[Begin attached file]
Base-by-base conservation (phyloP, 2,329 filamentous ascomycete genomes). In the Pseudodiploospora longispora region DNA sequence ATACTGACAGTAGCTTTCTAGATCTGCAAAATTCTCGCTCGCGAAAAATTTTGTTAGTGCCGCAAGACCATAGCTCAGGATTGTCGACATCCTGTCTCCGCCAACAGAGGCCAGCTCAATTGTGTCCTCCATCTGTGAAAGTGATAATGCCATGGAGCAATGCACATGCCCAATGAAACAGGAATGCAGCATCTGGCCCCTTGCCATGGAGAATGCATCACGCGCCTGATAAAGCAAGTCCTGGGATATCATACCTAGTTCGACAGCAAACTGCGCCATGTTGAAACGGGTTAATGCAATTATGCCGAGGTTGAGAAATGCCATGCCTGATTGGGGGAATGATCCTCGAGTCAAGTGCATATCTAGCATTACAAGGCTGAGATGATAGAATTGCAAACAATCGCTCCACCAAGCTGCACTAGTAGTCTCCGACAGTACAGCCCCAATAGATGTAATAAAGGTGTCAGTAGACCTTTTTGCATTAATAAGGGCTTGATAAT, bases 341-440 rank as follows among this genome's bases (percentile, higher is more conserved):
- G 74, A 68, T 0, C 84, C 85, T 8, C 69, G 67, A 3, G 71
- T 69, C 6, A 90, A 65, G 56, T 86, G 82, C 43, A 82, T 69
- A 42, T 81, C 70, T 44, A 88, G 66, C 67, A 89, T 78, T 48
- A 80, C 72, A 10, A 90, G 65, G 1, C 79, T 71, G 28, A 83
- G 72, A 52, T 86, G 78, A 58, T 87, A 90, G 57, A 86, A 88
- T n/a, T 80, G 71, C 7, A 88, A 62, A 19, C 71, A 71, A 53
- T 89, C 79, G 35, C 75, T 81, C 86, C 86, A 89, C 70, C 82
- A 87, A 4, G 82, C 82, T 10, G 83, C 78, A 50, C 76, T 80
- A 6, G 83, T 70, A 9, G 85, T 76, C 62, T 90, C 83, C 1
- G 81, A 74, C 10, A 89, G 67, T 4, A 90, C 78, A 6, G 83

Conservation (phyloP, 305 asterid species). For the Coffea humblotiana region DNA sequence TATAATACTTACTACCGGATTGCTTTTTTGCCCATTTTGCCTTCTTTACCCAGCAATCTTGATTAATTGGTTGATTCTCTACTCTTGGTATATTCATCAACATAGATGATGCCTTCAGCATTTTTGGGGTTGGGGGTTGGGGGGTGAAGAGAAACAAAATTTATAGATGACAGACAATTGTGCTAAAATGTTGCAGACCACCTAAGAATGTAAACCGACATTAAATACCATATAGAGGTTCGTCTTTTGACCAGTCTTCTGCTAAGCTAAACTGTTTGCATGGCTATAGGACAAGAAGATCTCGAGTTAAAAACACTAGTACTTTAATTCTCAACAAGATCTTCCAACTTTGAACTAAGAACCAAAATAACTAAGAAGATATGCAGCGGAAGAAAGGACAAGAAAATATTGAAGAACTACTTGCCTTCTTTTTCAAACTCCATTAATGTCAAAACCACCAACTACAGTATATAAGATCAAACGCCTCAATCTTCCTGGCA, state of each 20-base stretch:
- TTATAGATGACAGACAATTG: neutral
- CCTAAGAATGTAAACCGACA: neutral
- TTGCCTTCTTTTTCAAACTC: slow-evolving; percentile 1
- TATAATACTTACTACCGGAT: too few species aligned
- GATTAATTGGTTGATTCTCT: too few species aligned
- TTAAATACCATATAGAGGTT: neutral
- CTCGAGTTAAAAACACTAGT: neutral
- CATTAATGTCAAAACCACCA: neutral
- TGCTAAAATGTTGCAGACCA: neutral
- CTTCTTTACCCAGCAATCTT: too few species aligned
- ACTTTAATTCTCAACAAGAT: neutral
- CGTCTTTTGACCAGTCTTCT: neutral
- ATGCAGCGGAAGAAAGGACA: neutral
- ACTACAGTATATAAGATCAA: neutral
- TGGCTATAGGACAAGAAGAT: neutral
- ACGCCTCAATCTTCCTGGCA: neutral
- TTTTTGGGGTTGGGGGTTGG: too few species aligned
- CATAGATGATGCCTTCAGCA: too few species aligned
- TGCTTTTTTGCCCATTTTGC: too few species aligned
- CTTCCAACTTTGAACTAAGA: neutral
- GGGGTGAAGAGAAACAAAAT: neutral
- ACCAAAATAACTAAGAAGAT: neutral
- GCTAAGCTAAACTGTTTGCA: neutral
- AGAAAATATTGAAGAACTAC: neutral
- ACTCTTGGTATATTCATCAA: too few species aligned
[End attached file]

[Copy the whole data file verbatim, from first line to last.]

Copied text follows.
Base-by-base conservation (phyloP, 2,329 filamentous ascomycete genomes). In the Pseudodiploospora longispora region DNA sequence ATACTGACAGTAGCTTTCTAGATCTGCAAAATTCTCGCTCGCGAAAAATTTTGTTAGTGCCGCAAGACCATAGCTCAGGATTGTCGACATCCTGTCTCCGCCAACAGAGGCCAGCTCAATTGTGTCCTCCATCTGTGAAAGTGATAATGCCATGGAGCAATGCACATGCCCAATGAAACAGGAATGCAGCATCTGGCCCCTTGCCATGGAGAATGCATCACGCGCCTGATAAAGCAAGTCCTGGGATATCATACCTAGTTCGACAGCAAACTGCGCCATGTTGAAACGGGTTAATGCAATTATGCCGAGGTTGAGAAATGCCATGCCTGATTGGGGGAATGATCCTCGAGTCAAGTGCATATCTAGCATTACAAGGCTGAGATGATAGAATTGCAAACAATCGCTCCACCAAGCTGCACTAGTAGTCTCCGACAGTACAGCCCCAATAGATGTAATAAAGGTGTCAGTAGACCTTTTTGCATTAATAAGGGCTTGATAAT, bases 341-440 rank as follows among this genome's bases (percentile, higher is more conserved):
- G 74, A 68, T 0, C 84, C 85, T 8, C 69, G 67, A 3, G 71
- T 69, C 6, A 90, A 65, G 56, T 86, G 82, C 43, A 82, T 69
- A 42, T 81, C 70, T 44, A 88, G 66, C 67, A 89, T 78, T 48
- A 80, C 72, A 10, A 90, G 65, G 1, C 79, T 71, G 28, A 83
- G 72, A 52, T 86, G 78, A 58, T 87, A 90, G 57, A 86, A 88
- T n/a, T 80, G 71, C 7, A 88, A 62, A 19, C 71, A 71, A 53
- T 89, C 79, G 35, C 75, T 81, C 86, C 86, A 89, C 70, C 82
- A 87, A 4, G 82, C 82, T 10, G 83, C 78, A 50, C 76, T 80
- A 6, G 83, T 70, A 9, G 85, T 76, C 62, T 90, C 83, C 1
- G 81, A 74, C 10, A 89, G 67, T 4, A 90, C 78, A 6, G 83

Conservation (phyloP, 305 asterid species). For the Coffea humblotiana region DNA sequence TATAATACTTACTACCGGATTGCTTTTTTGCCCATTTTGCCTTCTTTACCCAGCAATCTTGATTAATTGGTTGATTCTCTACTCTTGGTATATTCATCAACATAGATGATGCCTTCAGCATTTTTGGGGTTGGGGGTTGGGGGGTGAAGAGAAACAAAATTTATAGATGACAGACAATTGTGCTAAAATGTTGCAGACCACCTAAGAATGTAAACCGACATTAAATACCATATAGAGGTTCGTCTTTTGACCAGTCTTCTGCTAAGCTAAACTGTTTGCATGGCTATAGGACAAGAAGATCTCGAGTTAAAAACACTAGTACTTTAATTCTCAACAAGATCTTCCAACTTTGAACTAAGAACCAAAATAACTAAGAAGATATGCAGCGGAAGAAAGGACAAGAAAATATTGAAGAACTACTTGCCTTCTTTTTCAAACTCCATTAATGTCAAAACCACCAACTACAGTATATAAGATCAAACGCCTCAATCTTCCTGGCA, state of each 20-base stretch:
- TTATAGATGACAGACAATTG: neutral
- CCTAAGAATGTAAACCGACA: neutral
- TTGCCTTCTTTTTCAAACTC: slow-evolving; percentile 1
- TATAATACTTACTACCGGAT: too few species aligned
- GATTAATTGGTTGATTCTCT: too few species aligned
- TTAAATACCATATAGAGGTT: neutral
- CTCGAGTTAAAAACACTAGT: neutral
- CATTAATGTCAAAACCACCA: neutral
- TGCTAAAATGTTGCAGACCA: neutral
- CTTCTTTACCCAGCAATCTT: too few species aligned
- ACTTTAATTCTCAACAAGAT: neutral
- CGTCTTTTGACCAGTCTTCT: neutral
- ATGCAGCGGAAGAAAGGACA: neutral
- ACTACAGTATATAAGATCAA: neutral
- TGGCTATAGGACAAGAAGAT: neutral
- ACGCCTCAATCTTCCTGGCA: neutral
- TTTTTGGGGTTGGGGGTTGG: too few species aligned
- CATAGATGATGCCTTCAGCA: too few species aligned
- TGCTTTTTTGCCCATTTTGC: too few species aligned
- CTTCCAACTTTGAACTAAGA: neutral
- GGGGTGAAGAGAAACAAAAT: neutral
- ACCAAAATAACTAAGAAGAT: neutral
- GCTAAGCTAAACTGTTTGCA: neutral
- AGAAAATATTGAAGAACTAC: neutral
- ACTCTTGGTATATTCATCAA: too few species aligned